This post is to sing the praises of the idea behind having, as one book put it, ä few hens at the end of the garden”. Myself and Mrs Llama have kept chickens for nearly 5 years now, and I confess it’s brought us hours of delightful entertainment watching them bathe, lounge around the garden and get excited when we offer them tasty treats. They’re pets that also help feed us with a steady supply of tasty eggs – on the occasions when our hens haven’t been laying I feel almost a traitor going to the shop and buying some OTHER hens eggs.
Chickens are also a boon for the home composter, in that their waste goes into the compost, enriches and helps break down the other matter in there much faster. Not quite hot composting, but certainly our heaps are much warmer since we had hens. The garden crops they’ve helped feed as a result have also been a whole lot healthier and lush too. Problem with slugs or other bugs? These may as well be chicken-crack for the way they wolf them down with delight.
Chickens can be mildly terrifying, and I’m not talking about a giant cock* with his dangerous spurs. If you don’t believe me, why not lie down on your back on a summer’s day and watch as the hens run towards you. If like me you’ve seen any dinosaur movie, your mind will rapidly flee to thoughts of velociraptors. And rightly so, given the hens common ancestors. They are winged lizards, and were they any bigger I suspect they’d probably try and eat us.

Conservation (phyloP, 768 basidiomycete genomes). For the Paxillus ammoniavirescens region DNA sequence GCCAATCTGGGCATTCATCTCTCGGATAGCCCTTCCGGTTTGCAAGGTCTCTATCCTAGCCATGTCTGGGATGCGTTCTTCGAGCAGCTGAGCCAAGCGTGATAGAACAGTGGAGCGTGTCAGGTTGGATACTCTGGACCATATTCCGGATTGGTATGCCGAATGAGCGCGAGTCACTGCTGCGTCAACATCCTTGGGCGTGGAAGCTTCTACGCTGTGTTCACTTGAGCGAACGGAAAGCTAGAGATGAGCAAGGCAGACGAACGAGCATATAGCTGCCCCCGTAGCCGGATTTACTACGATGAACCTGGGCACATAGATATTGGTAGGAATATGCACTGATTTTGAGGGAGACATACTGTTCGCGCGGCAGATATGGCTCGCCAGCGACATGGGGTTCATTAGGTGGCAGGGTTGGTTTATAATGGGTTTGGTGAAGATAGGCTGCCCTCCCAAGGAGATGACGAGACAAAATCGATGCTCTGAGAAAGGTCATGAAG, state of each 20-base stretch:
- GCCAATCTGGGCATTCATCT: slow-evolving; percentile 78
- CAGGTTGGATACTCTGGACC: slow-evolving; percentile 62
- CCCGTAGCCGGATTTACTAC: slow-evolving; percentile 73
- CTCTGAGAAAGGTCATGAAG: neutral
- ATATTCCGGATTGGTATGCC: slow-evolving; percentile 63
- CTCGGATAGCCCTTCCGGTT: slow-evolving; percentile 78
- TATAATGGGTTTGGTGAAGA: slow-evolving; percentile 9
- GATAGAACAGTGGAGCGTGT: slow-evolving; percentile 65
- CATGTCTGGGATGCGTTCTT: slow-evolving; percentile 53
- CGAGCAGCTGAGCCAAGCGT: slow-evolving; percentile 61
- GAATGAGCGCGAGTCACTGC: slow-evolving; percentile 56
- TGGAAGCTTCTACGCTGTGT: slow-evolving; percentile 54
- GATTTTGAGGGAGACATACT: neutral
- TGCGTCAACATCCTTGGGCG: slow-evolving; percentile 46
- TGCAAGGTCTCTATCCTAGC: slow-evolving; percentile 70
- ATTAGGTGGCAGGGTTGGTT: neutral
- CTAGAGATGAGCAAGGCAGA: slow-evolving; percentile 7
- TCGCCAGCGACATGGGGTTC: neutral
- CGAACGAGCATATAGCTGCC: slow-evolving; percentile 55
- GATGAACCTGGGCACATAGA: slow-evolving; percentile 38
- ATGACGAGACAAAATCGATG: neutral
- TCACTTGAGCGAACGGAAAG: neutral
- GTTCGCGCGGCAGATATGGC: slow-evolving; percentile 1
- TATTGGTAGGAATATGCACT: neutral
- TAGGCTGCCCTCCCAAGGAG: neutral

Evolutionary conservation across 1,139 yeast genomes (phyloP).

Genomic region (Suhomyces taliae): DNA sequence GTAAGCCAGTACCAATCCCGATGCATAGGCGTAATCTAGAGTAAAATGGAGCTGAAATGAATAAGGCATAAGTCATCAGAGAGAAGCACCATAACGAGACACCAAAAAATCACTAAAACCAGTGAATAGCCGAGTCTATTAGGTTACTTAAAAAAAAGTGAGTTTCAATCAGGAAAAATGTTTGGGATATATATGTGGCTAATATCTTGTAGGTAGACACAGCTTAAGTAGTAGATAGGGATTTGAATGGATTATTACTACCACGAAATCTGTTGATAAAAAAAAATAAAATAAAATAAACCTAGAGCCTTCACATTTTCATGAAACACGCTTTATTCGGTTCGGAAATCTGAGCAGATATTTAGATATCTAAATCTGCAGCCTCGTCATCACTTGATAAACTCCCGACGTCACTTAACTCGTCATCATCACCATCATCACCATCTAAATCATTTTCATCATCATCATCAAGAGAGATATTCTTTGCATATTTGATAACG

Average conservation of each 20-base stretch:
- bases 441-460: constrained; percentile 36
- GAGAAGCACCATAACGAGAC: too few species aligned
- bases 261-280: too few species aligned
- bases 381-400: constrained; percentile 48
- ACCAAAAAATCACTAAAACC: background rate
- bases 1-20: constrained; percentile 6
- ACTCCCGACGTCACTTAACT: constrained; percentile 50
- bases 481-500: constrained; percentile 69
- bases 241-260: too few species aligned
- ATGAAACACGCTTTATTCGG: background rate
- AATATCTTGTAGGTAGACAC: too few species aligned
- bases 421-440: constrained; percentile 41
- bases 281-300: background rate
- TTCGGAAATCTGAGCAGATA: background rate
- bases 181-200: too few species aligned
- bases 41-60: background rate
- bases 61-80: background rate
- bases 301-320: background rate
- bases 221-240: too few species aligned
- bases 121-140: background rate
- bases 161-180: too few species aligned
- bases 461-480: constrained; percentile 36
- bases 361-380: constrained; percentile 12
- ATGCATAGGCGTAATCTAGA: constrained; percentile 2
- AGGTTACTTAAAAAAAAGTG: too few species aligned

One of the claims you’ll often hear about hens is how they’re so much cheaper to raise and get eggs, than buying eggs yourself. I guess if you had hundreds that might be true, but then the economic argument was never the reason why we took them on. We had a big garden that lacked a certain something – and hens have added a true sparkle.
Yes, when it’s raining like today it is more of a chore to feed and water them, and yes there have been nights we’ve worried about how they’re fairing in gales, frost and snow. And our first hens even had to live through half the garden catching fire! And yes, there is the end of life experience to go through too. It broke me a lot emotionally to dispatch my first sickly hen, and it never gets easy. But it was better to send them off than watch them suffer,
*Or Rooster if you’re a Yank…but you know, I think I prefer the British word 😉